Waging Beauty as the Polar Bear Dreams of Ice

Av Daniela Gioseffi




There’s a blueprint to butterfly cocoons
stored in genetic memories.
Only our imaginations can save hummingbirds
as the polar bear dreams of ice.
Infants’ cries hold social systems together.
We wake to dictatorial slaughters of babies,
hungry people’s haunting swoons. Bloody faces,
swollen bellies fill our nightmares with weeping tunes
of grieving mothers, massacred fathers,
school children riddled with automatic bullets.
News of horrors travels at the speed of light.
Emotional reservoirs grow shallow with horror after horror.
Automatic guns sold everywhere to anyone,
filthy fossil fuels making famines, floods,
tornadoes, tsunamis, hurricanes, nuclear accidents,
melting glaciers, drone attacks
in flashing pixels dull our senses.

There’s art to growing dreams anew in the young.
Dancers tell of feelings; singers offer shared emotions;
scientists fulfill hope or horror even as Gothic Gods can be
expelled from medieval thrones to stop us waging wars
in their mythic names. Fanatics send wounded cries rising
from Earth’s surface as people are chopped in pieces
to praise Allah; crucified to satisfy Jesus;
threatened with vengeance by Jehovah;
and starved children are raped by priests.


We stand on graves of those who built paths before us.
Our dreams are in the genes of our children.
They’ll make our choices when we’re in cemeteries.
Those who visit us will keep our urns or scatter our ashes,
call our time “The Age of Murdered Imaginations.”
They’ll groan of what we didn’t do,
when their bodies are wounded by polluting crimes,
their dreams turned to oil well slime,
their hopes become coal dust, gas drills poisoning their waters,
while clean geothermal, solar and wind energy was left unused?
Will our apathy be defined as shellshock from witnessing
the destruction of everything we loved,
until our psyches were numbed?
Will graves become more attractive
to our children than city streets; sad defeat their only emotion?
Revolution without purpose is evolution with amnesia.
Real revolution reclaims resources, rallies peace.
We can envision ourselves in a healed world,
on a glowing green globe of swirling blue waters?
We can fall deeply in love with dreaming an Earth renewed?
“We are such stuff as dreams are made on.”
La Vida Es Sueno. We can dream the “impossible dream,”
of Don Quixote, the “rarer action in virtue” of Prospero.


We can dance, paint, write an eco-philosophy,
absent of medieval deities whose “ignorant armies clash by night.”
We can make compassion more desirable than numbness.
Nature and imagination are our truest gods.
It’s so much easier to criticize than love.
People driven by affirmation have emotional power.
They don’t burn out, as histories tell us endless times.
Those who harbor visions of love wage beauty over war.
Our American Empire’s a blink in the eye of our ancestors.
We’ve been told that gravity is real and dreams are not.
We believe we deserve bruises, beatings and abuse
in the streets and from the state. What would we do
if gravity was an illusion and oceans fell off the earth?
Would rain clouds float to other galaxies?
Can flowers sing to their seeds while birds listen enraptured?
Will we last longer than dinosaurs?
What should we exhale into our atmosphere?
What would the Earth be without atmospheric balance,
or photosynthesis, primates with opposing thumbs,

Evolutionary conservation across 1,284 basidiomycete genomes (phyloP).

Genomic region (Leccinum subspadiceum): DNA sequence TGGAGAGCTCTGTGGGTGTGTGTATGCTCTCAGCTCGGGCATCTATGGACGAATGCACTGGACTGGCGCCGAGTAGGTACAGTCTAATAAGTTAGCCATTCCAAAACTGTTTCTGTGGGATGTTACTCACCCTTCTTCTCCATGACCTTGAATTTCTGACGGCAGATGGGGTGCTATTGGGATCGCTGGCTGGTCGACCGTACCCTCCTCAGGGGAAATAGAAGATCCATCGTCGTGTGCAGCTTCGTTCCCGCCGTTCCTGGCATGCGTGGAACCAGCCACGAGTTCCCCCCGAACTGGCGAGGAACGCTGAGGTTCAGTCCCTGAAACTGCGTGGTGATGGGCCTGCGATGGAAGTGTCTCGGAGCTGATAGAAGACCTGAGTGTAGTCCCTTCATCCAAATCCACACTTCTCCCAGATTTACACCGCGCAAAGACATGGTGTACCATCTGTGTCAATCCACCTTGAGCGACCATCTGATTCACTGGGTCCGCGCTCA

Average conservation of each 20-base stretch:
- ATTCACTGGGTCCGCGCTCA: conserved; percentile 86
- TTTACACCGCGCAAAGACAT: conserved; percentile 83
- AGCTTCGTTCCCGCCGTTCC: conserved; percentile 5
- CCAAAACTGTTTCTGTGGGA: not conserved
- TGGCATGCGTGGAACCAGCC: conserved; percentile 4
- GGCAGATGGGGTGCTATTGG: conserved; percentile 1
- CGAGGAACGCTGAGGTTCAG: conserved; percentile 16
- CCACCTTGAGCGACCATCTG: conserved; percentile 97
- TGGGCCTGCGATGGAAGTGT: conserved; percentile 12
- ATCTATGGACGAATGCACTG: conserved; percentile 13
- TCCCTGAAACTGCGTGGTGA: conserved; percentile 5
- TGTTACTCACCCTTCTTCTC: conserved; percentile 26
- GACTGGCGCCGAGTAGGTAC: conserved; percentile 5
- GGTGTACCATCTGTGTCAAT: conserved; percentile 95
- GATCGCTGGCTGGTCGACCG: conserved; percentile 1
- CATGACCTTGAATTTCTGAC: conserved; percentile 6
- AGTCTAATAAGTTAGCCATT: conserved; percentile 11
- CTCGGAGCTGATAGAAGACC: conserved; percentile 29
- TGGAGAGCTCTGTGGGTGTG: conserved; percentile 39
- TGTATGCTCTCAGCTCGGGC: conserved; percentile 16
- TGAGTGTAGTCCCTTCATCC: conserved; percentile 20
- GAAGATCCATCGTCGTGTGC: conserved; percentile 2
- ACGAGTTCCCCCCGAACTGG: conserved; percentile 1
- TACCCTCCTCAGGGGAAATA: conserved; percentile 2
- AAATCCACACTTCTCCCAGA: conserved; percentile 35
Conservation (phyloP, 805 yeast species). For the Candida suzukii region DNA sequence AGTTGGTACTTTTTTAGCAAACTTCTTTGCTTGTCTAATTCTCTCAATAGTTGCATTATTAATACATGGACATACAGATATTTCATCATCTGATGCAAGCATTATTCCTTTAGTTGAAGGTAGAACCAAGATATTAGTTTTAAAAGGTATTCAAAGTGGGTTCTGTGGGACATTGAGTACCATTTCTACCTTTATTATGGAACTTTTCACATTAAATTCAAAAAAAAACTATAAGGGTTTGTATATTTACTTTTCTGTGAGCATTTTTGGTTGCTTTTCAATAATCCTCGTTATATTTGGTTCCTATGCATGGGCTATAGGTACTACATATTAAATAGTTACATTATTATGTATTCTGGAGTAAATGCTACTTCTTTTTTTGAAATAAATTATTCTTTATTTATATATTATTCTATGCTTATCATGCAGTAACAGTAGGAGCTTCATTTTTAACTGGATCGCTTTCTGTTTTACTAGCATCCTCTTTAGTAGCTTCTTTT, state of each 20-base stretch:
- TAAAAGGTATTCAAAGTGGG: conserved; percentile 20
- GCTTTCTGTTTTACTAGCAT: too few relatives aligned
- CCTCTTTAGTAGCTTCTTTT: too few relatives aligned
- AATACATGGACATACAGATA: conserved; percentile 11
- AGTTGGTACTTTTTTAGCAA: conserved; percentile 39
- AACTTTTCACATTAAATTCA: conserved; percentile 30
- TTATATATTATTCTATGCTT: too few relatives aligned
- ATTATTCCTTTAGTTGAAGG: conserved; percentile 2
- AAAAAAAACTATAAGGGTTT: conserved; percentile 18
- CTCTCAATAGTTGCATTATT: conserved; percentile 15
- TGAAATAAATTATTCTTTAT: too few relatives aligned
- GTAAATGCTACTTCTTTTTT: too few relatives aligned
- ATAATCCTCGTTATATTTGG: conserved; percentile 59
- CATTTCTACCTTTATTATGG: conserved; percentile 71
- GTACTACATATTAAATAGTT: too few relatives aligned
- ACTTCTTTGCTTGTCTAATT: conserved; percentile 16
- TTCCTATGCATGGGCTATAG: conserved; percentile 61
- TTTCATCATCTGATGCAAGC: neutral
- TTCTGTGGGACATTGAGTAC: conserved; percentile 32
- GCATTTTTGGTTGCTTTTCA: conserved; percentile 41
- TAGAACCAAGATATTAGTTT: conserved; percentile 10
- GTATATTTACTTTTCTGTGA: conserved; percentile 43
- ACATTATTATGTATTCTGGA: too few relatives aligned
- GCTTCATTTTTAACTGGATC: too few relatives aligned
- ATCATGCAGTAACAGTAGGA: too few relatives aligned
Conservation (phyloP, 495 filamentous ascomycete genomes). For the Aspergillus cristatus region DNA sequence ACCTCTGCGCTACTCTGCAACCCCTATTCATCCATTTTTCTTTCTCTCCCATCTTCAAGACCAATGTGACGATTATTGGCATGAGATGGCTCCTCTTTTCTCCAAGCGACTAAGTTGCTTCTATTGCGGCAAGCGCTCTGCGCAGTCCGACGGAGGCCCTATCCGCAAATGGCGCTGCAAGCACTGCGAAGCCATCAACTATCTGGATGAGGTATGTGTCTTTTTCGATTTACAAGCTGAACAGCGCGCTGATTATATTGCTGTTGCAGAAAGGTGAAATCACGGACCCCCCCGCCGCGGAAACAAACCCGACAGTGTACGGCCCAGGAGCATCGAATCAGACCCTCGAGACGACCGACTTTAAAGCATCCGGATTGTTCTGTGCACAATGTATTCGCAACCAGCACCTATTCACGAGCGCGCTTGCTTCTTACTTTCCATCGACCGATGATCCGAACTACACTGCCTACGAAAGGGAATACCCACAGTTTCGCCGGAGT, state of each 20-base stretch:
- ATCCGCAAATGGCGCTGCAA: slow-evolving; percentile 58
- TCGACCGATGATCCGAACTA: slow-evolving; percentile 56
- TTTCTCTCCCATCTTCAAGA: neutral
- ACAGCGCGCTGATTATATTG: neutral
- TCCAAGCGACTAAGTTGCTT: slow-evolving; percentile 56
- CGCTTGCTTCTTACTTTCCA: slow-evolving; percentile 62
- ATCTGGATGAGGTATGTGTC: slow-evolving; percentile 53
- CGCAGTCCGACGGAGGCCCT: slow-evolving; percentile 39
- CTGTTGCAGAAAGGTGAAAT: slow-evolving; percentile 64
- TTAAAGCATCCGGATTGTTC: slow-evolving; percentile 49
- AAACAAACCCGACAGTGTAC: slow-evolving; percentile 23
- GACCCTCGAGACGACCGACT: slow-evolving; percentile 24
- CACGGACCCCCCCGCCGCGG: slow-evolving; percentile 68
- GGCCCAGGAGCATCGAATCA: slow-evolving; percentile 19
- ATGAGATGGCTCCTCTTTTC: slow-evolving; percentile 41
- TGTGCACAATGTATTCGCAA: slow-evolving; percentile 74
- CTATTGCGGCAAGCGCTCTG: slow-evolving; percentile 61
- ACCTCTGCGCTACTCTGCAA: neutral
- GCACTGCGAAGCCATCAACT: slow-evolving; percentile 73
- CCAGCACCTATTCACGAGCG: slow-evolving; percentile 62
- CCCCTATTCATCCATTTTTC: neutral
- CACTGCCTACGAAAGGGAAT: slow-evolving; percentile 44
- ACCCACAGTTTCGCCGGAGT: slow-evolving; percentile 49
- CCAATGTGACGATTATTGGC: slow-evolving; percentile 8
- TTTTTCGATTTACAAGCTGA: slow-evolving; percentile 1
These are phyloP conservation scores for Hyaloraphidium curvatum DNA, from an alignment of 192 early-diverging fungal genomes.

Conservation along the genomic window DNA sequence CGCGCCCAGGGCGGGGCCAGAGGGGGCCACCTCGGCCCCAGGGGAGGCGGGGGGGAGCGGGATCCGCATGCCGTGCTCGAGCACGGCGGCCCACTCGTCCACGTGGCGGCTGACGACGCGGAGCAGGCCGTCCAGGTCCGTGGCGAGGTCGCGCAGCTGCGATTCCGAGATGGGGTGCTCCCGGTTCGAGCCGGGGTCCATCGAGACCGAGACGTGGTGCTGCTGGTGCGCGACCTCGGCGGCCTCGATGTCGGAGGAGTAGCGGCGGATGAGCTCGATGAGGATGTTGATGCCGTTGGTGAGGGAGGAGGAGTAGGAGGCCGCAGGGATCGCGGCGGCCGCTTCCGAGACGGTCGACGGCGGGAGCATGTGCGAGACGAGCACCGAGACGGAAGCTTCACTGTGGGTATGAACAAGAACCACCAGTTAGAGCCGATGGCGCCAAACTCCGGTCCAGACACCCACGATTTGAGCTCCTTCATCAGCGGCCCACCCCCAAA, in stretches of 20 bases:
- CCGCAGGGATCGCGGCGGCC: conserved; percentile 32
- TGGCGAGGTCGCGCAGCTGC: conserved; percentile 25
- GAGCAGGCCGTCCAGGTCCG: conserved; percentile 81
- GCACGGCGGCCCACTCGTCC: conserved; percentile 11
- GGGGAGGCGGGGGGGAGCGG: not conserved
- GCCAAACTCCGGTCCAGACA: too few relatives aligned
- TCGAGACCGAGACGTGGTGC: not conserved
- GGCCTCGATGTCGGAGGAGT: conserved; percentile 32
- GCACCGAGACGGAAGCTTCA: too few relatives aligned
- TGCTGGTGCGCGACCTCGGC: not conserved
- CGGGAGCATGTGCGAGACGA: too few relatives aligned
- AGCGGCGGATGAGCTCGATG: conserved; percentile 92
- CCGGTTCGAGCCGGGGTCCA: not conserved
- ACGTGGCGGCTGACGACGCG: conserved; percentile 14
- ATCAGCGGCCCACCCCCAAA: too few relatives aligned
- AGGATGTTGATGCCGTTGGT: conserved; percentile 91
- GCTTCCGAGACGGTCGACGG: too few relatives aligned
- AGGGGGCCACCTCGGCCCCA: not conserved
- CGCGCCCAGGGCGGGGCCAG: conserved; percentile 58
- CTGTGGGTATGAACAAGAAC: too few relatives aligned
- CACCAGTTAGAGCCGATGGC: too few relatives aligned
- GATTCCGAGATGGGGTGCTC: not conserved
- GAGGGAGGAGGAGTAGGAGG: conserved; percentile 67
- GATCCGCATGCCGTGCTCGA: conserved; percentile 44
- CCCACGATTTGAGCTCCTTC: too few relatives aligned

the day after the last prison and insane asylum has closed?

Grip your spirit like a hand grenade! Let the world see
how resiliently fierce, gorgeous and dangerous
a militant sunflower can be. Wage beauty
as the polar bear dreams of ice!

About the Author Activist Eco-feminist: Daniela Gioseffi  is an American Book Award-winning author of 16 books of poetry and prose. Her anthology of world literature, On Prejudice; A Global Perspective, from Anchor/Doubleday, NY, 1993, received a World Peace Award at The UN from The Ploughshares Foundation. Her anthology, Women onWar, International Voices for Survival in the Nuclear Age won The American Book Award in 1990, and was reprinted by the Feminist Presa at the Graduate Center of The City University of NY, 2003. It’s been in print for over 25 years as a women’s studies classic. In 2007, she won The John Ciardi Award for Lifetime Achievement in Poetry, after having won two grant awards in poetry from the NY State Council for the Arts and publishing six volumes of poetry, the first Eggs in the Lake from BOA Editions, and the last Blood Autumn, from VIA Folios/Bordighera Press, at the City University of NY; Queens College, 2007. She edits www.Eco-Poetry.org/ combining literary and visual art with climate crisis essays, articles and action alerts. Her verse, along with Walt Whitman’s was etched in marble on a Wall of PENN Station, NY, in 2002. She works in the divest New York City pension funds from fossil fuels campaign with http://www.350nyc.org/a global movement to divest from fossil fuels founded by Bill McKibben, the environmental activist from the Sate of Vermont. 350 refers to the amount of carbon emissions per million parts of Earth’s atmosphere that the climate can stand for halting global warming so that life can endure on our planet. The atmosphere is currently being measured at 400 parts of carbon emissions per million by scientists in Hawaii. More than life on the planet can stand for its endurance. There’s only about a decade left to save habitable Earth from climate crisis.

«Waging Beauty as the Polar Bear Dreams of Ice» (C) 2013 by Daniela Gioseffi, All rights, including electronic, are reserved by the author. Printed by permission of the author.

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